Monday, 16 September 2013

4. Transportism

Hi, I’m Greg and I want to grumble about transportism.

Transportism is a little-understood problem in our society. Just as racism is discrimination on the basis of race, and sexism is discrimination of the basis of sex, so transportism is discrimination and disadvantage on the basis of one’s mode of transport.

Transport is important because it allows us to participate fully in society. Lack of access to transport or discrimination on the basis of transport means we can’t fully participate

If you drive a car, you have to have a licence, but it does not get checked every time you get in car. But when I catch the train home from work, I have to show my ticket to get on to the platform, walk 50 metres and show the ticket again when I get on the train, and then have a guard come by 5 minutes later to check that I have a ticket. That is petty transportism.

When I combine a bike and train trip home, only to get to the station to find that I can’t get home because “buses have replaced trains”, that is transportism. And when there is just no public transport available in many regional areas, or when the city transit system is built around office commuting and barely provides a service outside of that, that is transportism as people are disadvantaged because they rely on a particular form of transport.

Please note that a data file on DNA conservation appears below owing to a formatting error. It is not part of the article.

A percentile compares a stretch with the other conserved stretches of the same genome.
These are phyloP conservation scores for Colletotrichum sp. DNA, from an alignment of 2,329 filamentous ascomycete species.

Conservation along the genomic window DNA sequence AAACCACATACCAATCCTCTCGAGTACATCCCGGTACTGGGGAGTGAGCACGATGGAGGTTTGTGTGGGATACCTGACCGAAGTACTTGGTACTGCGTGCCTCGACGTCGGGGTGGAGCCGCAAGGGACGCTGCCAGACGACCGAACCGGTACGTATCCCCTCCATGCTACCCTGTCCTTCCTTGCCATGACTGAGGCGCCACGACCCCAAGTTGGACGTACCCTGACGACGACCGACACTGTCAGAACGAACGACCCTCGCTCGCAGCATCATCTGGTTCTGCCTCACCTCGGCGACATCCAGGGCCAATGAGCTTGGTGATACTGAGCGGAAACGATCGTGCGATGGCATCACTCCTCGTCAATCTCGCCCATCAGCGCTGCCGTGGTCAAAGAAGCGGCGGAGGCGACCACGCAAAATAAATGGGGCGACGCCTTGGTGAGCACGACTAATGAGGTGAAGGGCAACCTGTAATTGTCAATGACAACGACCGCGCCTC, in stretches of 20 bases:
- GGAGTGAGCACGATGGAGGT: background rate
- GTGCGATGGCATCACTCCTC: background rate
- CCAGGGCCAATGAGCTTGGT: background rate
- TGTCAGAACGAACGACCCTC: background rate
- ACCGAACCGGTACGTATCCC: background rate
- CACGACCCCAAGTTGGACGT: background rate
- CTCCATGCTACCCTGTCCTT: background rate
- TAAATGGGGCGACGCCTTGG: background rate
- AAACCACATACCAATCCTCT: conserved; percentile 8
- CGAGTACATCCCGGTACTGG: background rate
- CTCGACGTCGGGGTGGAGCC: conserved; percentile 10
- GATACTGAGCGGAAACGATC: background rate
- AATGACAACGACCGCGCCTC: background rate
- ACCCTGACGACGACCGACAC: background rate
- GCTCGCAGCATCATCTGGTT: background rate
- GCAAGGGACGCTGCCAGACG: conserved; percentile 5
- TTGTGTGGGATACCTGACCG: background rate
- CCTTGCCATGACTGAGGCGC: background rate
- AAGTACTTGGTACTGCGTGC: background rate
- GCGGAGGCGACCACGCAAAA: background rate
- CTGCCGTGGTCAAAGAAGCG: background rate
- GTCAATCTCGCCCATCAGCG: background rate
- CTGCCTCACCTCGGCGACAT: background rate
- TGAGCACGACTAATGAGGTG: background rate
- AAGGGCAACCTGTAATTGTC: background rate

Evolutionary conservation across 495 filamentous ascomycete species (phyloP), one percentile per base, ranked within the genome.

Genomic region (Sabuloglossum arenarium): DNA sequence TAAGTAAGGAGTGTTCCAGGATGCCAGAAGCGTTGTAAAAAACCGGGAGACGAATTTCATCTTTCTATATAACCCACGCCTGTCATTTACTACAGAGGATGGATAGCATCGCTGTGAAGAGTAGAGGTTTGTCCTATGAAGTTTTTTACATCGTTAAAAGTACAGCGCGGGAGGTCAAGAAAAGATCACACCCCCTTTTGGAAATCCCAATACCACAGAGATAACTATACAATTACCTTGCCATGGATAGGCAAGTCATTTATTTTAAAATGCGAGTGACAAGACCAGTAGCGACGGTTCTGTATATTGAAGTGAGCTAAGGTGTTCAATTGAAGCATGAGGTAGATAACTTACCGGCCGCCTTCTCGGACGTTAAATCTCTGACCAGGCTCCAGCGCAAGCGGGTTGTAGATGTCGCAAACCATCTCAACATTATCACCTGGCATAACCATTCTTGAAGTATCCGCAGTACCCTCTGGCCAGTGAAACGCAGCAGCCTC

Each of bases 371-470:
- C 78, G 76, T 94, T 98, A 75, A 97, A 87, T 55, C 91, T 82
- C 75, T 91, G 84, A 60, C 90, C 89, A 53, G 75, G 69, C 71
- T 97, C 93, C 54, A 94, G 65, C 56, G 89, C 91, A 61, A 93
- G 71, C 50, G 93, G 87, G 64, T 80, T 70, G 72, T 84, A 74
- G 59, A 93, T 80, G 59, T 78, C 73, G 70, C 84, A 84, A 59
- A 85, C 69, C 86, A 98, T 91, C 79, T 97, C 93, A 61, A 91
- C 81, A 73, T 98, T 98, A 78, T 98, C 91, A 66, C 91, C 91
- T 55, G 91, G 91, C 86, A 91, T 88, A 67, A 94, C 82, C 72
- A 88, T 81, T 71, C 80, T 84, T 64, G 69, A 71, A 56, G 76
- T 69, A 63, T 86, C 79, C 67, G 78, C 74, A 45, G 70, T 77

Every time someone in a wheelchair can’t get into a building, or has to wait way, way longer than anyone else for a taxi because there are too few access cabs, that is transportism. People are being disadvantaged because their mode of transport is a wheelchair rather than by foot.

And then there is transportism in our immigration policy. Unfortunately in our world many people are forced to flee violence, dictatorial governments, religious intolerance or persecution. If they can fly to Australia they may ask for asylum and be treated with some respect and be offered support and protection. But if they arrive by boat, they will get shipped off to a tropical prison never to return to Australia. Their trauma, their claim for asylum and their need for protection may be equally as valid as someone arriving by plane, but different rules apply simply because they arrive by boat. They suffer discrimination and vilification and are denied equal protection under the law simply because of their mode of transport. That is transportism. I mean, really, what else could it be?

I am Greg, and I am grumbling.

This Grumble can be heard or downloaded at
First Broadcast: 27 August 2013